The house we were working on belonged to a man named Ozzie, a really nice fellow who explained to us what had happened to him during the storm. His house sat on land that was originally his grandfather's. Ozzie and his fiance' had evacuated in time to avoid the storm. He then heard from neighbors that his house had been vandalized. When the storm came winds ripped the roof from the house. It was eight months before he could return and by that time the house and everything in it had been so rain soaked and water damaged that the house had to be taken down to the foundation and rebuilt from the base up. The damage was done by wind, said the insurance company, not flood waters so they paid nothing. Ozzie worked in building maintenance for the New Orleans public school system so, of course, he lost his job. He'd lost everything and exhausted his savings. Ozzie's story is just one, I'm sure, of many like his.
We worked four full days on Ozzie's house. Sanding, taping and mudding. I actually think we made quite a bit of difference in that house. Ozzie was there working beside us almost the whole time, his gratitude palpable. Our last day of work he brought us a bunch of spicy boiled crabs and corn for lunch. We sat on his porch, covered in plaster dust and feasted on this local fare. Cracking and sucking the spicy succulent critters. What a treat!
The Treme' is a neighborhood in the downtown portion of the city of New Orleans just across Rampart Street from the French Quarter. It is the oldest settlement of free black people in the country. It is home to Congo Square and a neighborhood rich in cultural history. Sunday morning, before our NOLA devastation tour, our group walked into The Treme' where we were hosted by the Holy Faith Temple Baptist Church. Our own Reverend David Lewicki gave the sermon, a fiery one at that, amidst a full Gospel service where we all "got our praise on" before we were served a delicious lunch of stewed chicken, dirty rice, biscuits, salad, chocolate and lemon pound cake. Wednesday evening we returned to The Treme' and attended a service at St Anna's Episcopal Church. A small congregation where part of the service focused on the rise in crime and gun violence in the community and the priest leading the service thanked the volunteer groups who'd come down to do "missionary" work saying:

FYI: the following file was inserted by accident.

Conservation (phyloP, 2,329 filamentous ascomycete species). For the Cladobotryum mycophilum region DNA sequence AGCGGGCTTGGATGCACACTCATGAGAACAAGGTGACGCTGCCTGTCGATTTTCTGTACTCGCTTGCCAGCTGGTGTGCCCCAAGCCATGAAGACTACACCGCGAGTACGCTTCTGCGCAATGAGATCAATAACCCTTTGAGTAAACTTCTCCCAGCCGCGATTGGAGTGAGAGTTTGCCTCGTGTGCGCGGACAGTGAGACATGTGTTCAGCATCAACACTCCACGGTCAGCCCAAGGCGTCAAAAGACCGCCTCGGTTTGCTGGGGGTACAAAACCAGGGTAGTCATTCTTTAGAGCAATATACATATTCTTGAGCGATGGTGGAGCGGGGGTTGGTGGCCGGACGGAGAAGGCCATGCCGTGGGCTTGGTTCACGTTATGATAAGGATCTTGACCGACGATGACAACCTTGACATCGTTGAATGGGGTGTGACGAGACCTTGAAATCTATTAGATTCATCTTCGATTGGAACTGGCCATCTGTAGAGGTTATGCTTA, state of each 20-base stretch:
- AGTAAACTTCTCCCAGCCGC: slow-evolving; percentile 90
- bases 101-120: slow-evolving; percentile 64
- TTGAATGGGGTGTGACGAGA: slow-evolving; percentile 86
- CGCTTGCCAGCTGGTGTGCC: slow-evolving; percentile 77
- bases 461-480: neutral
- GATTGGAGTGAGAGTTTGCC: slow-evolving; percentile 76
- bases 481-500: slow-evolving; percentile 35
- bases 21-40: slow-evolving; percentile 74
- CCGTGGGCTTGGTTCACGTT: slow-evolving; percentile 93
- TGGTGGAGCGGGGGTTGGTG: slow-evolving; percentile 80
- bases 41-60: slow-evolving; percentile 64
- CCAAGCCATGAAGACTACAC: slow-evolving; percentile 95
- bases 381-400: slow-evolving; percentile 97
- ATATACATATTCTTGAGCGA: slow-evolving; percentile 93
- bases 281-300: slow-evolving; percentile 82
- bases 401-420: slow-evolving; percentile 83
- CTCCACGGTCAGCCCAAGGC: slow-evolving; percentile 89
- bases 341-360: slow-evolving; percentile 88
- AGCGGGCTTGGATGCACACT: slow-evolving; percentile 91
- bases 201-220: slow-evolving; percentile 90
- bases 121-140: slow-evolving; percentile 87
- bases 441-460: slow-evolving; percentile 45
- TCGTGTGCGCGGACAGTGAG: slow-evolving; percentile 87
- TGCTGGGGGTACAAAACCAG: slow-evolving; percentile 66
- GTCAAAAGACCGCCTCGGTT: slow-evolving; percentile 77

"You are how we know God is listening to our prayers. We are a city desperately trying to hold onto the little dignity we have left and that is only possible because of your contribution."
Tears fell freely down my face.
After the service there was a community supper and Jazz concert. There was another group of volunteers there, prep school boys from just outside DC who were working with Habitat for Humanity. They had been working in the Musicians Village in the upper ninth ward, wrapping houses in Tyvek, a synthetic material used to protect houses from extreme humidity. Also present were members of the community, families, older folks and street kids. All of us sitting at big round tables eating our $5 suppers, nobody turned away for lack of funds. The local musicians played jazz and Zydeco as conversation spun freely round the tables. In the next room free acupuncture and massage was offered as well as medical care for both children and adults. The massage therapists and acupuncturists started offering their services after the storm as stress management solutions to a community unable to afford such "luxuries".
An entire community joined together. Eating, laughing, talking, some dancing. This is something I've never seen before let alone been a part of. Not the New York melting pot I'm used to but more a simmering Gumbo. Black and white, alone, in pairs, teens, seniors, some with babies, clergy breaking bread with tattooed street kids. A community suspending judgement and being led by love. A beautiful example of they that have mourned being comforted.
I am so glad to have had this opportunity, to have had a personal and shared experience. I was one of several like minded people showing up to be of service without knowing where I would be sent. Willingness had been the conduit which brought on it satisfaction, gratitude and spiritual growth. There is still so much to be done in this damaged region and what we, as a group, accomplished is just a small drop in a very large bucket. I have made connections and friendships on this trip that, I suspect, will be lasting. My impressions of the New Orleans landscape, I know, will remain indelible.
What was, perhaps, most moving and at the same time most difficult to take was the unbridled gratitude of the local people. Early one morning as we were loading into the van to head off to our work sites a woman came up to us.
"Where y'all from and whatcha doing?"
We told her we were from New York City and that we were doing disaster recovery work, building homes. Immediately she began to cry.
"Thank you. Thank you so much. Y'all are gonna go on back to your lives and forget all about us but we are never gonna forget about you."